Breaking News Bar
posted: 9/27/2012 5:00 AM

'Won't Back Down' won't stand up as inspiring drama

hello
Success - Article sent! close
  • Teacher Nona (Viola Davis) rallies supporters of a parent empowerment law to take over her school while Jamie (Maggie Gyllenhaal) watches in the drama "Won't Back Down."

      Teacher Nona (Viola Davis) rallies supporters of a parent empowerment law to take over her school while Jamie (Maggie Gyllenhaal) watches in the drama "Won't Back Down."

  • Teacher Nona (Viola Davis) and single mom Jamie (Maggie Gyllenhaal) fight a battle for their children in the new drama "Won't Back Down."

      Teacher Nona (Viola Davis) and single mom Jamie (Maggie Gyllenhaal) fight a battle for their children in the new drama "Won't Back Down."

  • Video: "Won't Back Down" trailer

 
 

"Won't Back Down" contains a pair of the greatest opening and closing bookends I have ever seen.

It begins with a tight shot of a little girl's confused and terrified face as she struggles to read out loud the word "story."

It ends with tight shot of the same little girl in front of her classmates. This time she reads quite well. Then she comes to the words, "We hop."

Her face scrunches up and we can tell she knows something isn't right. We see the wheels turning until her eyes flash with sudden recognition.

She says "Hope!" And the screen fades to black.

What a marvelous, inventive way to bracket a story about schools, teachers, kids, principals and principles.

Yet, this triumphant tale of two brave women who take on the system against overwhelming odds never achieves the level of inspiration it clearly strives for.

Maggie Gyllenhaal stars as Jamie, a Pittsburgh single mom struggling to help her little girl Malia (Emily Alyn Lind) learn in her class. It's filled with bored, sleepy students under the inattentive eye of a teacher too busy on her communications device to teach.

In the same school, Adams Elementary, a teacher named Nona (the great Viola Davis) seems to be the head zombie instructing little members of the non-walking dead in lessons about parts of speech that aren't even age-appropriate for her grade level.

Jamie can't get Malia into a private school where she might have a chance at a high-quality education.

Nona can't get her little son Cody (Chicago actor Dante Brown) the extra help he needs to overcome an apparent learning disability.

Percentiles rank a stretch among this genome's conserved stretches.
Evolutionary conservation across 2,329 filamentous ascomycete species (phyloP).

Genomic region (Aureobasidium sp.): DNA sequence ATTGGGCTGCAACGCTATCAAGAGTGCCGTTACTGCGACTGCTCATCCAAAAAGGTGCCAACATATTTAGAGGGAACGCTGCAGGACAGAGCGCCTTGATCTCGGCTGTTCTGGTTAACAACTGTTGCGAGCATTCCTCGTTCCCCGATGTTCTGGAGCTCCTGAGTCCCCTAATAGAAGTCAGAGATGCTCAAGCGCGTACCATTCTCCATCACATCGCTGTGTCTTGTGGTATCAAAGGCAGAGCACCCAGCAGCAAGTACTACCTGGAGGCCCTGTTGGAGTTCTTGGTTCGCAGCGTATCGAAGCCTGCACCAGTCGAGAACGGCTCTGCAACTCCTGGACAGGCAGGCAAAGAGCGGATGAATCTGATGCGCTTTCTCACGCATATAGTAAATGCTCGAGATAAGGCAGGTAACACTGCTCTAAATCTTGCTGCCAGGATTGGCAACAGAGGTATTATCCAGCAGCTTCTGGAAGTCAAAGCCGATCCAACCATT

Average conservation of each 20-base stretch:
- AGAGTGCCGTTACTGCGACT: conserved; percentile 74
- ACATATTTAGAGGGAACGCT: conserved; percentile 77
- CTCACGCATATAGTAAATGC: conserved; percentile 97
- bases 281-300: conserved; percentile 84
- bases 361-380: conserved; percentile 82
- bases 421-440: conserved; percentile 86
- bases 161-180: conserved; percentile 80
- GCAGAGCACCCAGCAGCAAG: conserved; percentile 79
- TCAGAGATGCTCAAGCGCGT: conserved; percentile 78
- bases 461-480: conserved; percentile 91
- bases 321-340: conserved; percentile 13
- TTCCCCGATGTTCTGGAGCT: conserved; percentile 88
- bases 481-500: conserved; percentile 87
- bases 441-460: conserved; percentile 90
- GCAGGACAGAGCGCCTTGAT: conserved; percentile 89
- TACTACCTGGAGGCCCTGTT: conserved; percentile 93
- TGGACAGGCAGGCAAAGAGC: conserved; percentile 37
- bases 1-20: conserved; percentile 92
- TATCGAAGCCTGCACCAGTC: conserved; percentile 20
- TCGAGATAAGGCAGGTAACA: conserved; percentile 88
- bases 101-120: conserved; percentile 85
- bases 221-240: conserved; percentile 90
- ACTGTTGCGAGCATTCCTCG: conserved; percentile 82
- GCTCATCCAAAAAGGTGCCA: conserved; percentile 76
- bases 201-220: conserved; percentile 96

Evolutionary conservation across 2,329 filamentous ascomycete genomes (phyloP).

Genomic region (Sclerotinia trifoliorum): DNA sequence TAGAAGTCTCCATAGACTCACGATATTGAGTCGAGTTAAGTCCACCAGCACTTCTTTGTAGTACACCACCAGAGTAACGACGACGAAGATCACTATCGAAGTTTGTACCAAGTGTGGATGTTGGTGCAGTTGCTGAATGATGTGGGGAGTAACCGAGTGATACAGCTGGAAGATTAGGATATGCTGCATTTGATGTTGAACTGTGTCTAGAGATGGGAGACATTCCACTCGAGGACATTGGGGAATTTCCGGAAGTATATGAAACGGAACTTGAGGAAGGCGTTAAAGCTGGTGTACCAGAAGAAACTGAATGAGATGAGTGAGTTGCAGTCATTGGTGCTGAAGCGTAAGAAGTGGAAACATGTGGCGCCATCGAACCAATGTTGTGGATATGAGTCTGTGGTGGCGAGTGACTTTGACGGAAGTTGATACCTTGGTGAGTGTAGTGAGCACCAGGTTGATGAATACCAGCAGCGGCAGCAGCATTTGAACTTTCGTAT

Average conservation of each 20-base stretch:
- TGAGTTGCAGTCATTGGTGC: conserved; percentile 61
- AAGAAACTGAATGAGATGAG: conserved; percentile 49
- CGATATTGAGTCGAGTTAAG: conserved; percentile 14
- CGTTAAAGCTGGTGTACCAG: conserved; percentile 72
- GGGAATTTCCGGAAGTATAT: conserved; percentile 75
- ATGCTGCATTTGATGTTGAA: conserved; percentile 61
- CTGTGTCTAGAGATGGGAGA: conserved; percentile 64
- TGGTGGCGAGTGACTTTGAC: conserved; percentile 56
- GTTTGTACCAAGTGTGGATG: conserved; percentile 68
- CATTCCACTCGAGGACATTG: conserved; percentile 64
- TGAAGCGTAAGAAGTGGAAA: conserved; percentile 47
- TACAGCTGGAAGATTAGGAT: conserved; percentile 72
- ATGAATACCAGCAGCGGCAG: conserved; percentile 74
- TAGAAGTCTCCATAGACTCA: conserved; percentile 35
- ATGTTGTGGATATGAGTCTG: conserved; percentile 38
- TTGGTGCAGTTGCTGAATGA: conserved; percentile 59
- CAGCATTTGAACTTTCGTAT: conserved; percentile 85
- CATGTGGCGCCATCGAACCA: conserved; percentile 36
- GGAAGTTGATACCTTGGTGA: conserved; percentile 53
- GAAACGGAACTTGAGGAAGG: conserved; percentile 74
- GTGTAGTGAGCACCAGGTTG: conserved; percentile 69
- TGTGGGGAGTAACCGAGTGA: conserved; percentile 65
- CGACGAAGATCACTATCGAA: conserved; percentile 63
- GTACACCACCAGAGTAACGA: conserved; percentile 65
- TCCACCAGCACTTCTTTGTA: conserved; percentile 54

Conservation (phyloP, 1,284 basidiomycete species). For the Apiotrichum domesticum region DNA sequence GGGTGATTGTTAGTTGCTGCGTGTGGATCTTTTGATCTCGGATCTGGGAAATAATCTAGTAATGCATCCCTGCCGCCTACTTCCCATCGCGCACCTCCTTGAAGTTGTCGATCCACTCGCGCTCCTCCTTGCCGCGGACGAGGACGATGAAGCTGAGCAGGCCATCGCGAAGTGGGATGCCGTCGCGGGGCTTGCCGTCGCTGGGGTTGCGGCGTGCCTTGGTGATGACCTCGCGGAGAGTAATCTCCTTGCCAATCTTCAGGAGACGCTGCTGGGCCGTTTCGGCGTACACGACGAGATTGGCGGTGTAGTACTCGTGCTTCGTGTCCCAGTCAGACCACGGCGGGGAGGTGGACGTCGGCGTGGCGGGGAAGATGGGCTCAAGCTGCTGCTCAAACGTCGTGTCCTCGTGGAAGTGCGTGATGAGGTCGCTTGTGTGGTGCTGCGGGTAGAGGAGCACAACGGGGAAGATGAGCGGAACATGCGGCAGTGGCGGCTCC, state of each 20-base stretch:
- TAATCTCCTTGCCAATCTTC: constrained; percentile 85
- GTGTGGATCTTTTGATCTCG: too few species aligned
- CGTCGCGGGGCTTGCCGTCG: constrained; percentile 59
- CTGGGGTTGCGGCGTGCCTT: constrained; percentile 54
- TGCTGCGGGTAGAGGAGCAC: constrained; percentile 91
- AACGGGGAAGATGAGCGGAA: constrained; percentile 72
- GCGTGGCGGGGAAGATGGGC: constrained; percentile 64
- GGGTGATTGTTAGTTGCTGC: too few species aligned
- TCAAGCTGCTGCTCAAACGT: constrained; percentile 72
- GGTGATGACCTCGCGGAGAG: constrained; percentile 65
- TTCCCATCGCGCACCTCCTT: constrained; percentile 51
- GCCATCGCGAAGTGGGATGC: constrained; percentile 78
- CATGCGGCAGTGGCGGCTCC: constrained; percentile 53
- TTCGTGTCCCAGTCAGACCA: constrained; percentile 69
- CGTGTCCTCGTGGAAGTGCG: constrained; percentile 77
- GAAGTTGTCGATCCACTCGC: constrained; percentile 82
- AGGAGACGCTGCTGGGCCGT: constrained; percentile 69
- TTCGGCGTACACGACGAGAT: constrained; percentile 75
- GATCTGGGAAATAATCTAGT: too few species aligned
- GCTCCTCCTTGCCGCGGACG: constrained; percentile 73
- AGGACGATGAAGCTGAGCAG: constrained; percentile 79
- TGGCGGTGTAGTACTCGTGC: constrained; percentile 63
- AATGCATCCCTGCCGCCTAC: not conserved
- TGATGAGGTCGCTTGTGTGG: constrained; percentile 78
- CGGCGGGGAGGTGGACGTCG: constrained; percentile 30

These two women join forces after Jamie discovers a law that enables them to petition for the restructuring of a failing school by disbanding unions, firing the instructors and starting over from scratch.

Jamie persuades Nona to help their children by not waiting for bureaucrats to continue to do nothing. The unionized teachers are not happy. At first.

Jamie gains a supporter (and love interest) in Mike (Oscar Isaac), an instructor who believes union teachers are better prepared to educate.

Union official Evelyn Riske (Holly Hunter) tries to buy Jamie off by offering Malia a free ride at the city's most prestigious private school.

Nope. Jamie won't back down. (We kinda guessed this from the film's title.)

Daniel Barnz' drama has been "inspired by true events," Hollywood code for "none of this really happened, but fragments of the story bear a resemblance to truth."

The drama hails from a film genre in which heroes wage war against broken/corrupt establishments. Cop Al Pacino did it in "Serpico." CIA agent Robert Redford did it in "Three Days of the Condor."

Davis and Gyllenhaal do it here, but their movie has plot holes big enough to hold all the SAT tests ever written.

During a key scene, Adams' unethical principal (Bill Nunn) fires Nona for faking attendance records that he had ordered her to fake.

The screenplay -- credited to Barnz and Brin Hill -- completely ignores the ironic natural turn of events that would have pumped the drama with welcome conflict: the union would rally to Nona's defense and protect her, despite her intent to disband the union.

The movie also fails to imbue the optimistically perky Jamie and the introverted Nona with the leadership qualities necessary to run a school, making for a more satisfactory ending.

"Won't Back Down" comes from Walden Media, which also produced "Waiting For Superman," a doc that made a case against public schools and unions in favor of setting up charter schools.

Barnz's drama has been accused of being a thinly disguised promotion of "Parent Trigger" legislation that allows for citizens to easily privatize public schools.

Maybe. But if "Won't Back Down" was produced to be a powerful and persuasive drama demonstrating that parent triggers are the answer to public school problems, it kinda does back down.

Big time.

Share

Interested in reusing this article?

Custom reprints are a powerful and strategic way to share your article with customers, employees and prospects.

The YGS Group provides digital and printed reprint services for Daily Herald. Complete the form to the right and a reprint consultant will contact you to discuss how you can reuse this article.

Need more information about reprints? Visit our Reprints Section for more details.

Contact information ( * required )

Name * Company Telephone * E-mail *

Message (optional)

Success - Reprint request sent Click to close
Comments ()
Guidelines: Keep it civil and on topic; no profanity, vulgarity, slurs or personal attacks. People who harass others or joke about tragedies will be blocked. If a comment violates these standards or our terms of service, click the X in the upper right corner of the comment box. To find our more, read our FAQ.
    help here